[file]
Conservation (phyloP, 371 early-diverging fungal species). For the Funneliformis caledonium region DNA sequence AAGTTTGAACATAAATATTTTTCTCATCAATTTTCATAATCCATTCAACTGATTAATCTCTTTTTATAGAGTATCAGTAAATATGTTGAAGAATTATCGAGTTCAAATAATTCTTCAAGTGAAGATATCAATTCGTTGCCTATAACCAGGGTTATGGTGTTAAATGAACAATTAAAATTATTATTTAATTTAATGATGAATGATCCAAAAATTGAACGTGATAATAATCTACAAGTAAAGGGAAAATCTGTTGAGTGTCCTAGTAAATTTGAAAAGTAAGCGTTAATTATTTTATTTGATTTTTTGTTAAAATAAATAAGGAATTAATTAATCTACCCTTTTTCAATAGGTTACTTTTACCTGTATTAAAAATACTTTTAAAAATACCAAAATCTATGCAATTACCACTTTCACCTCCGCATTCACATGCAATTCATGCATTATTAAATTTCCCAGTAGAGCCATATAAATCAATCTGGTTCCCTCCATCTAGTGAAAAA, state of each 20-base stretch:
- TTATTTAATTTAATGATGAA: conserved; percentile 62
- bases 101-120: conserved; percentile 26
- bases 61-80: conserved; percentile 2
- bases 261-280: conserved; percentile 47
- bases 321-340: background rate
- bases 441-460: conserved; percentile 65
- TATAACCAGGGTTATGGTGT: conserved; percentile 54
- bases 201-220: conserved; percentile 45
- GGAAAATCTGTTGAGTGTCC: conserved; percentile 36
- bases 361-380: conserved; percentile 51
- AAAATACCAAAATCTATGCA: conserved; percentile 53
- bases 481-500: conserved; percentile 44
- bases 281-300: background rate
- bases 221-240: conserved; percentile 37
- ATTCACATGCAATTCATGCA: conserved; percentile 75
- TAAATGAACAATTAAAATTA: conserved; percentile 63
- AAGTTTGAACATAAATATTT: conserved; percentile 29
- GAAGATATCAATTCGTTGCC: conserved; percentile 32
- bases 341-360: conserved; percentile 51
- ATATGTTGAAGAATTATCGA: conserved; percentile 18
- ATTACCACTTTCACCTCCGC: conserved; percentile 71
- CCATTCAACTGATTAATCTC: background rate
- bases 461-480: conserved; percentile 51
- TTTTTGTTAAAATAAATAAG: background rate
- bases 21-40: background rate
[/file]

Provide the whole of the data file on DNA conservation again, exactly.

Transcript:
Conservation (phyloP, 371 early-diverging fungal species). For the Funneliformis caledonium region DNA sequence AAGTTTGAACATAAATATTTTTCTCATCAATTTTCATAATCCATTCAACTGATTAATCTCTTTTTATAGAGTATCAGTAAATATGTTGAAGAATTATCGAGTTCAAATAATTCTTCAAGTGAAGATATCAATTCGTTGCCTATAACCAGGGTTATGGTGTTAAATGAACAATTAAAATTATTATTTAATTTAATGATGAATGATCCAAAAATTGAACGTGATAATAATCTACAAGTAAAGGGAAAATCTGTTGAGTGTCCTAGTAAATTTGAAAAGTAAGCGTTAATTATTTTATTTGATTTTTTGTTAAAATAAATAAGGAATTAATTAATCTACCCTTTTTCAATAGGTTACTTTTACCTGTATTAAAAATACTTTTAAAAATACCAAAATCTATGCAATTACCACTTTCACCTCCGCATTCACATGCAATTCATGCATTATTAAATTTCCCAGTAGAGCCATATAAATCAATCTGGTTCCCTCCATCTAGTGAAAAA, state of each 20-base stretch:
- TTATTTAATTTAATGATGAA: conserved; percentile 62
- bases 101-120: conserved; percentile 26
- bases 61-80: conserved; percentile 2
- bases 261-280: conserved; percentile 47
- bases 321-340: background rate
- bases 441-460: conserved; percentile 65
- TATAACCAGGGTTATGGTGT: conserved; percentile 54
- bases 201-220: conserved; percentile 45
- GGAAAATCTGTTGAGTGTCC: conserved; percentile 36
- bases 361-380: conserved; percentile 51
- AAAATACCAAAATCTATGCA: conserved; percentile 53
- bases 481-500: conserved; percentile 44
- bases 281-300: background rate
- bases 221-240: conserved; percentile 37
- ATTCACATGCAATTCATGCA: conserved; percentile 75
- TAAATGAACAATTAAAATTA: conserved; percentile 63
- AAGTTTGAACATAAATATTT: conserved; percentile 29
- GAAGATATCAATTCGTTGCC: conserved; percentile 32
- bases 341-360: conserved; percentile 51
- ATATGTTGAAGAATTATCGA: conserved; percentile 18
- ATTACCACTTTCACCTCCGC: conserved; percentile 71
- CCATTCAACTGATTAATCTC: background rate
- bases 461-480: conserved; percentile 51
- TTTTTGTTAAAATAAATAAG: background rate
- bases 21-40: background rate